The elearning localization process
The localization of elearning can be started when the original elearning program has been fully completed. This ensures that modifications to the original version will not cause additional correction and review rounds for the localized version.
Ideally, the need for localization is already known during the scripting stage. This enables the actual localization phase to progress smoothly and cost-effectively.
1. Translating content
In the first stage, all of the material to be translated and localized is compiled into a package for translation. The package includes the text content, subtitle files or voice-over scripts and any texts in images.
2. Reviewing the translation
When the materials have been translated, the client reviews them to ensure that the terminology and tone used in the translation are in line with the company’s message. This review is also important because any shortcomings detected at this stage are easy to correct.
3. Compiling the localized material into an elearning package
A new elearning language version is created from the localized translation package. At this stage, the text layout is fixed if the amount of text has increased significantly during translation. The voice-over is also recorded during this phase and synchronized with the other content of the online training.
4. Reviewing the elearning package
The second review concerns the functionality and effectiveness of the new language version as an elearning package. Is there something in the content that is not needed in the new language version? Should something be added? These aspects may be easily overlooked when only the translation is available. When the translated content is in its final context, it’s easier to spot any needs for corrections.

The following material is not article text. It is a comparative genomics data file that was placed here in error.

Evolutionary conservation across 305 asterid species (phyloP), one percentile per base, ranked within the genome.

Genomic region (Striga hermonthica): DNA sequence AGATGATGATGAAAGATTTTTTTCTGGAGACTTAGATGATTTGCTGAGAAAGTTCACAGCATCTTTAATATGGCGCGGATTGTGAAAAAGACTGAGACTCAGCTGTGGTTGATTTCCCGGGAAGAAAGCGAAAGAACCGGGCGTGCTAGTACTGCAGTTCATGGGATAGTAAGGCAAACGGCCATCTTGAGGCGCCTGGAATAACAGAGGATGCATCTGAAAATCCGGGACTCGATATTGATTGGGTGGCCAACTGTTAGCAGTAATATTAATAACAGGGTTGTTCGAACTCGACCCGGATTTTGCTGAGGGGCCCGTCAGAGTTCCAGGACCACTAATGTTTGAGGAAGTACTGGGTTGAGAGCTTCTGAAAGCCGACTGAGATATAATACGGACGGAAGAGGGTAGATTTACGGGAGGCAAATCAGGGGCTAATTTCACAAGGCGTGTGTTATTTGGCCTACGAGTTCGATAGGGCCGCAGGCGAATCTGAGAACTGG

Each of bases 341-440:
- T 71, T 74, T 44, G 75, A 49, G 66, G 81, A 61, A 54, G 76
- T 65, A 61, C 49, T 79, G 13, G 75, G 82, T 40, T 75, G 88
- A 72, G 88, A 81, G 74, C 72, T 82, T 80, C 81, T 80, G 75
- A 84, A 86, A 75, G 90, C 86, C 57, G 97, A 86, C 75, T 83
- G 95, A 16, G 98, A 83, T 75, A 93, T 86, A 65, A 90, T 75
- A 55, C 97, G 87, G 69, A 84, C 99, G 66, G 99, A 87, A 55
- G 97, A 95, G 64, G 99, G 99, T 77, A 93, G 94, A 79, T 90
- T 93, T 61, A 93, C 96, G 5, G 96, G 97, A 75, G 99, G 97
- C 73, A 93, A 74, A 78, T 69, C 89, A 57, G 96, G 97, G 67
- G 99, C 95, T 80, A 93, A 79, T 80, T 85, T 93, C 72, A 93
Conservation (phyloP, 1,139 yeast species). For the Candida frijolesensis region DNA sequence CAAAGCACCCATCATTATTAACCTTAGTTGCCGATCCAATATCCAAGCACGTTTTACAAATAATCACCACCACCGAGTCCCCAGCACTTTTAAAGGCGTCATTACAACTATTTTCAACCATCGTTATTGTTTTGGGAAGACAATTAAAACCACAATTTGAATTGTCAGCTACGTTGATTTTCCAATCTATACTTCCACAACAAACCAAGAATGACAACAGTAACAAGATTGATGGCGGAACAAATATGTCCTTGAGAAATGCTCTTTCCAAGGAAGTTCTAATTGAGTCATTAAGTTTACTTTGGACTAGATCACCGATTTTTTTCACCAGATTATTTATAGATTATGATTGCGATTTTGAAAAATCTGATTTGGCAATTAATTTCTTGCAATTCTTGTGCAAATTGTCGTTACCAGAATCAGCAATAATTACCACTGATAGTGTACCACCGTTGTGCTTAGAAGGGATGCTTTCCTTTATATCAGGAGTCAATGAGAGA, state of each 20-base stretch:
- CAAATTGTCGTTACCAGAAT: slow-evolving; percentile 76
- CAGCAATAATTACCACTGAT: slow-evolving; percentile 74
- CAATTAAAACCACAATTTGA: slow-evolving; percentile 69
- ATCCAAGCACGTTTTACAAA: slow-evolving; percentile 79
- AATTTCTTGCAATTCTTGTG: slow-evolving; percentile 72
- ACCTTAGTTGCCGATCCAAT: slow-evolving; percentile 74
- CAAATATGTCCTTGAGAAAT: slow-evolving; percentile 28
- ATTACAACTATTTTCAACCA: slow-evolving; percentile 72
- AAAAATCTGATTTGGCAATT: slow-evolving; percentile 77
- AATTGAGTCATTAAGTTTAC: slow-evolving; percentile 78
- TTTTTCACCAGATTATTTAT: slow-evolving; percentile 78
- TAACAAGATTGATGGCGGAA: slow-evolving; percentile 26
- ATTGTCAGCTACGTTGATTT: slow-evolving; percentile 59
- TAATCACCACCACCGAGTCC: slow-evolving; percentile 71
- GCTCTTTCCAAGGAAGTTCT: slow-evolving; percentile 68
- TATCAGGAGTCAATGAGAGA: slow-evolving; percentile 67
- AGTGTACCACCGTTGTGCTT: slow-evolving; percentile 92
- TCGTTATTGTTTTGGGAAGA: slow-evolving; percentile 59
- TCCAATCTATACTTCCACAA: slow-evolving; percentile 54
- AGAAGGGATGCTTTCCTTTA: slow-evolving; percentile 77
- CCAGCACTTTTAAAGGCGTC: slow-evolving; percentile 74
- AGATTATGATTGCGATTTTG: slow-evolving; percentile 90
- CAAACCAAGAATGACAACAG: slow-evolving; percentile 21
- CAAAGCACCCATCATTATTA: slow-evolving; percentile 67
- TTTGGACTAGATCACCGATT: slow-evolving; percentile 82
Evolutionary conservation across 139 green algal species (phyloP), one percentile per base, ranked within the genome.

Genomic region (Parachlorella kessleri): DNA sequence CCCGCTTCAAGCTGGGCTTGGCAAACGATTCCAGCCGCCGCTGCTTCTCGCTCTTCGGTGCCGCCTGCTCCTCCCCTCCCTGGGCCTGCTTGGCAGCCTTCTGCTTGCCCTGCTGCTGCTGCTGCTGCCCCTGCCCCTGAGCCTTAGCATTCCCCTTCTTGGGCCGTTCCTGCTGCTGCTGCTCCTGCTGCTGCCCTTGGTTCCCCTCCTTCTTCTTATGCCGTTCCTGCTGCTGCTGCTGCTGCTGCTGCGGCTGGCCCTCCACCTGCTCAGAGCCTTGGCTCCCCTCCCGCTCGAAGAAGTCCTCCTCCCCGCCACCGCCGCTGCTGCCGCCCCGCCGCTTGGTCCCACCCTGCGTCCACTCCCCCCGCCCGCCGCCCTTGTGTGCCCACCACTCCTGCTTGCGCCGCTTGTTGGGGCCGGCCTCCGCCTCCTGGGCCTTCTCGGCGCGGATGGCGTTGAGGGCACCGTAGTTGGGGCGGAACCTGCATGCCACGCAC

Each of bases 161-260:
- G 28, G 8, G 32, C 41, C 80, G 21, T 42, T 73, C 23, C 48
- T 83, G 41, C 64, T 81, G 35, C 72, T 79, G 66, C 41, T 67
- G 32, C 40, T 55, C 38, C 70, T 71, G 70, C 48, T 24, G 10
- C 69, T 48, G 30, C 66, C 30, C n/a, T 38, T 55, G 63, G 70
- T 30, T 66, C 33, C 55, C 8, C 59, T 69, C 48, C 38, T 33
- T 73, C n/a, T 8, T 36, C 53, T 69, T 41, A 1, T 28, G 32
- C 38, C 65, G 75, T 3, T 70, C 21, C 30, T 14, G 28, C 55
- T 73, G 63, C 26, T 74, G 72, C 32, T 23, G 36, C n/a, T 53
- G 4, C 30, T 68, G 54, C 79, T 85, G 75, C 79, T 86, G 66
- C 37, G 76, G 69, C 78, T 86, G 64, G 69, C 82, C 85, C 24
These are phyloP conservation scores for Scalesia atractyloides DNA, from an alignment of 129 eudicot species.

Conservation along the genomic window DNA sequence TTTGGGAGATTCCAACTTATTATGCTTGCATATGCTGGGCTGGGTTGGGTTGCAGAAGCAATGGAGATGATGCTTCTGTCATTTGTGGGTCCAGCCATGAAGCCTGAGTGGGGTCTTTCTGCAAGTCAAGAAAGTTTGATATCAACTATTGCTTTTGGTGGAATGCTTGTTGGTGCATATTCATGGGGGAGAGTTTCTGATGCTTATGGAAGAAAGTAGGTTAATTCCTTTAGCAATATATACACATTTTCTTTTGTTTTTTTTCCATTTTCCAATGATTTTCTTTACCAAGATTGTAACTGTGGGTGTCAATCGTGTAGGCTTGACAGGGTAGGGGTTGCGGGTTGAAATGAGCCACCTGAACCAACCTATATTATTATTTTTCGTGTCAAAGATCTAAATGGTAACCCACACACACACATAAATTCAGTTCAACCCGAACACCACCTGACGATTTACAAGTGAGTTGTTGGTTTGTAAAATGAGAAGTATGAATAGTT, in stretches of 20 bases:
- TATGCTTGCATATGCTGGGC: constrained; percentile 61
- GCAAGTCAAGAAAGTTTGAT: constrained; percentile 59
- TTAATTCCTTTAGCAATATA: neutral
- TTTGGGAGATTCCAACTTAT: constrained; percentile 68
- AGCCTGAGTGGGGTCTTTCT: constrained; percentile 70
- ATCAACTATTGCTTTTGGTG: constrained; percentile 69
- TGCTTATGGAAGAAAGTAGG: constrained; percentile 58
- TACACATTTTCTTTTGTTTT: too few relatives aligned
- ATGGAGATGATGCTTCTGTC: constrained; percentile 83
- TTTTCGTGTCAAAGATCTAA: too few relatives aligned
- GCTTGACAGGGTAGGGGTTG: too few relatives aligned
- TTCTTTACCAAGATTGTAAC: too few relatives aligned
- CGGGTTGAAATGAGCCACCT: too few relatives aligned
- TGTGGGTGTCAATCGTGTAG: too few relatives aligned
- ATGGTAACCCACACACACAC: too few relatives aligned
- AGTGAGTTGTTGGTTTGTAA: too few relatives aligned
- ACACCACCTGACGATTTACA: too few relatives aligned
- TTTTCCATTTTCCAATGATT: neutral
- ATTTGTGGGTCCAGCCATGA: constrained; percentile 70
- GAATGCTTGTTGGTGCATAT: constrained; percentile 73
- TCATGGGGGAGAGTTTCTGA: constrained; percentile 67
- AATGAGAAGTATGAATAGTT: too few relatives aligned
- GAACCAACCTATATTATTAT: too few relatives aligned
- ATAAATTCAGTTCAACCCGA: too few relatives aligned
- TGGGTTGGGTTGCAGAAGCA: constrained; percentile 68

5. Commissioning review
The final review of the elearning package should be carried out when the package is uploaded to the learning management system (LMS) used for its distribution. The test group should consist of representatives of the target audience. This will ensure that the localized version works well in the learning environment and reaches its target audience in terms of language and content.
6. Distributing the localized version
When the final review has been completed, the training can be distributed to the wider target audience. This process has ensured the technical, linguistic and cultural functionality of the localized training, as well as its appeal to the new target audience.
In terms of effective reviews and a successful end result, native speakers of the target language should participate in the reviews. Ideally, the reviewer is part of the target group of the training. This will ensure that the content can be modified for the local target audience. In addition, involving a native speaker in the process will attract wider interest in the training.
Why should elearning localization be centralized?
As noted above, there are many elements to localize, and project management can be difficult if the work is divided between several operators. Centralization saves time and effort when the provider of the localization is responsible for project management.
At Acolad we have all the expertise needed for localization under one roof. Our professionals have the skills to localize videos, images and texts, compile the material into a complete elearning package or even connecting your LMS with a translation management system (TMS) to automate the elearning content localization process. Watch our videos about the elearning solutions we have provided to Oras Group and Biocodex Nordics. You can hear it from the clients themselves on the video case studies below:
The benefits of centralization also include more consistent language. If the translations are made by different parties, the terminology may vary, and correcting the tone may require several rounds of reviews before consistent language can be ensured throughout the elearning package.